‘Anyone can participate in advocacy’: Queen’s Student Activists, part one

 ‘The Journal’ chats with long-time organizer Yara Hussein

Hussein considers her perspective an asset and her position a privilege.

Now a passionate and outspoken member of the student community, Yara Hussein, ArtSci ’23, almost didn’t come to Queen’s.

“As a Kingstonian, Queen’s was at the bottom of my list,” Hussein said in an interview with The Journal.

“Looking at what Queen’s is like and the history of it—specifically, the history of the medical school and the experiences of many racialized and marginalized students, I was not sure if it was the place where I would thrive and find my people.”

Fortunately, after receiving scholarships from the university she couldn’t pass up, Hussein became a Gael and has since found a strong, though sometimes hidden, community. In her time at Queen’s, she’s already worked with the Queen’s Student Diversity Project (QSDP), the Student Experience Office (SEO), and the Arts and Science Undergraduate Society (ASUS).

“As a Muslim woman and an immigrant, because of my background, I’m able to provide a perspective that maybe has not been shared in committees like this before, which has also been a super great privilege,” Hussein said.

As an ASUS representative in her first year, Hussein was excited to see the power students could hold in activist roles and remains conscious of her privilege as one of the voices at the table.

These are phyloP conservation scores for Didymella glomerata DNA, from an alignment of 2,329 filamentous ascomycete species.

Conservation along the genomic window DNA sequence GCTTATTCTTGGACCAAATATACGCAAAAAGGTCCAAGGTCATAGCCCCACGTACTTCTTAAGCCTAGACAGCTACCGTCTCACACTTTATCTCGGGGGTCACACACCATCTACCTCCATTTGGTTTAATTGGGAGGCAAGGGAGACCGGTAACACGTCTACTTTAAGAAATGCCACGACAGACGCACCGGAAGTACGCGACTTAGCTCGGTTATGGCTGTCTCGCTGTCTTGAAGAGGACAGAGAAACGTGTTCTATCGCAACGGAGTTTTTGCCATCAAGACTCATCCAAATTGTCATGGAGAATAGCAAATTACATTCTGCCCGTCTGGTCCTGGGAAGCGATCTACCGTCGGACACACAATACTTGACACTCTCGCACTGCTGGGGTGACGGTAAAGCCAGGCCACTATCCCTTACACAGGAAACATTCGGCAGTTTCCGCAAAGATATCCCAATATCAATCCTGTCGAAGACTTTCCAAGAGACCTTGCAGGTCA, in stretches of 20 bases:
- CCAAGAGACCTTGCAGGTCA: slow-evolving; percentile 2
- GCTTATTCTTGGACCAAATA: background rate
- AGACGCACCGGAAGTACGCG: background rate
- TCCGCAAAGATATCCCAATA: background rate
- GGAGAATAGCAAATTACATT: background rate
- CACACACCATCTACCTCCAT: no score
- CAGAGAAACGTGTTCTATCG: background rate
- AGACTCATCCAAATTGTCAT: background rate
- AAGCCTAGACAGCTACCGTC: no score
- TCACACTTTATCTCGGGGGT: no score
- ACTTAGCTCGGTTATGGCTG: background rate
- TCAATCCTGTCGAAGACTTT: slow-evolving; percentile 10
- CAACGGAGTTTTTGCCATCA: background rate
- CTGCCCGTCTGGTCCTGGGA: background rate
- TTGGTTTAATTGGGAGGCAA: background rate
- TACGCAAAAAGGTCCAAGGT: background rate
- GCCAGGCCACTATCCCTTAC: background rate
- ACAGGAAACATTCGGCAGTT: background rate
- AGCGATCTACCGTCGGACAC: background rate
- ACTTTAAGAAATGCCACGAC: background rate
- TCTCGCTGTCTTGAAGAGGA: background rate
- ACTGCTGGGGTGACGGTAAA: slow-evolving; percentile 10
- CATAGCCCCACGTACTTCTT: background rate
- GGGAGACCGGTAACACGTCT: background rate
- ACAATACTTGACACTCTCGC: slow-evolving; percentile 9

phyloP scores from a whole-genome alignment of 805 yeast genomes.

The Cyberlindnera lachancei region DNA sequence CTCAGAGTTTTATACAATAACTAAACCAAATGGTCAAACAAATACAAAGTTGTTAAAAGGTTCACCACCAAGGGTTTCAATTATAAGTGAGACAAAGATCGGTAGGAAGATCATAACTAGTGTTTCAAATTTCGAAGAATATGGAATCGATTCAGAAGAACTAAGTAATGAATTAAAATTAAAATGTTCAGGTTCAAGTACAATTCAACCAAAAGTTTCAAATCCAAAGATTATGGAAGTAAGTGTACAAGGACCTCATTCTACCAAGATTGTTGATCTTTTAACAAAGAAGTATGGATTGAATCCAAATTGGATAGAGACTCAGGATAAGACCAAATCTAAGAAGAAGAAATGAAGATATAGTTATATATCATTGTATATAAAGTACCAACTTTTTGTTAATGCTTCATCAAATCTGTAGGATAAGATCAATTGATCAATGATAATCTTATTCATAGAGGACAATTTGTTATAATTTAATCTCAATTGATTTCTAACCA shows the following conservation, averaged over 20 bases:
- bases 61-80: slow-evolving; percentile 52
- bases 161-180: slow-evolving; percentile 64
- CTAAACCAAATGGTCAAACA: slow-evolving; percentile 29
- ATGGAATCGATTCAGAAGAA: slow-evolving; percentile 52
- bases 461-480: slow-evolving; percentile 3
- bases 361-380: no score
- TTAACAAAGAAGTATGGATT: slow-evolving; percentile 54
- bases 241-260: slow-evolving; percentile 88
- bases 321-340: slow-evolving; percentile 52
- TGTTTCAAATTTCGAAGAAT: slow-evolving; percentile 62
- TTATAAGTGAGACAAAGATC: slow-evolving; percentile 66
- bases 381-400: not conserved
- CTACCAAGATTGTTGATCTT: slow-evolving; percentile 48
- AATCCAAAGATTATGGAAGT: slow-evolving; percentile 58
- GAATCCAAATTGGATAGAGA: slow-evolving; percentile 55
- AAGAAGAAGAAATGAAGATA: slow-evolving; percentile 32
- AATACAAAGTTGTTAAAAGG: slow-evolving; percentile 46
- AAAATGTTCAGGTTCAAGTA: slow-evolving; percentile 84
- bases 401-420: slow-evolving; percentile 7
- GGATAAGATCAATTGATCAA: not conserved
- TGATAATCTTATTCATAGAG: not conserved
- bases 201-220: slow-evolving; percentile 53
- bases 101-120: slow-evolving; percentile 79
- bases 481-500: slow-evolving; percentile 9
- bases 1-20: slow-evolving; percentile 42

“I also recognise that in a lot of those rooms, for instance, there isn’t an Indigenous student representative, a Black student representative, or a queer student representative, and there’s still a pretty big gap that exists.”


Hussein credits her parents for fostering her passion for advocacy. She has fond memories of being exposed to protests and mutual aid at a young age.

“My advocacy started at the dinner table with my family, when I was seven years old. My parents would always have the news on, and they’d recoup and bring us into the conversation of what’s happening in different places around the world and to different communities,” she said.

“Any time there was one, we’d sometimes do a trip to Ottawa or wherever to attend a one-hour protest for Syrian refugees or a certain policy that was recently passed.”

She also emphasized her family never dictated her views but encouraged her to form her own. One of the outlets she eventually found to express herself was poetry, which she shared with teachers and classmates.

“I had the power of a pen, the privilege I had, and all these tools at my hand.”

Hussein still remembers her third-grade teacher, who exposed her to literature on the Underground Railroad and other aspects of Canadian and American Black history.

Being fairly new to Canadian literacy and culture, at a young age, Hussein was shocked that so many Canadians were largely unaware of the subject as well as the histories of other marginalized communities. She was excited to contribute to changing that landscape. 


Once at Queen’s, despite her background in science, Hussein was excited to tackle the great privilege of advocacy.

“As I learn more about the power of this institution, and specifically when it comes to money, […] this is such a great opportunity to participate in something like [advocacy],” she said.

“Despite my background being in the sciences, and [which] what I want to pursue in the future, I feel like [my experience] goes to show that anyone can be an advocate, and anyone can participate in advocacy.”

After family trips to Ottawa to attend protests, Hussein is organizing her own initiatives right here in Kingston. This past summer, inspired by global action, she organized a drive-by rally in solidarity with Palestinians in Sheikh Jarrah.

READ MORE: Student demonstrators host drive-by protest in Kingston Market Square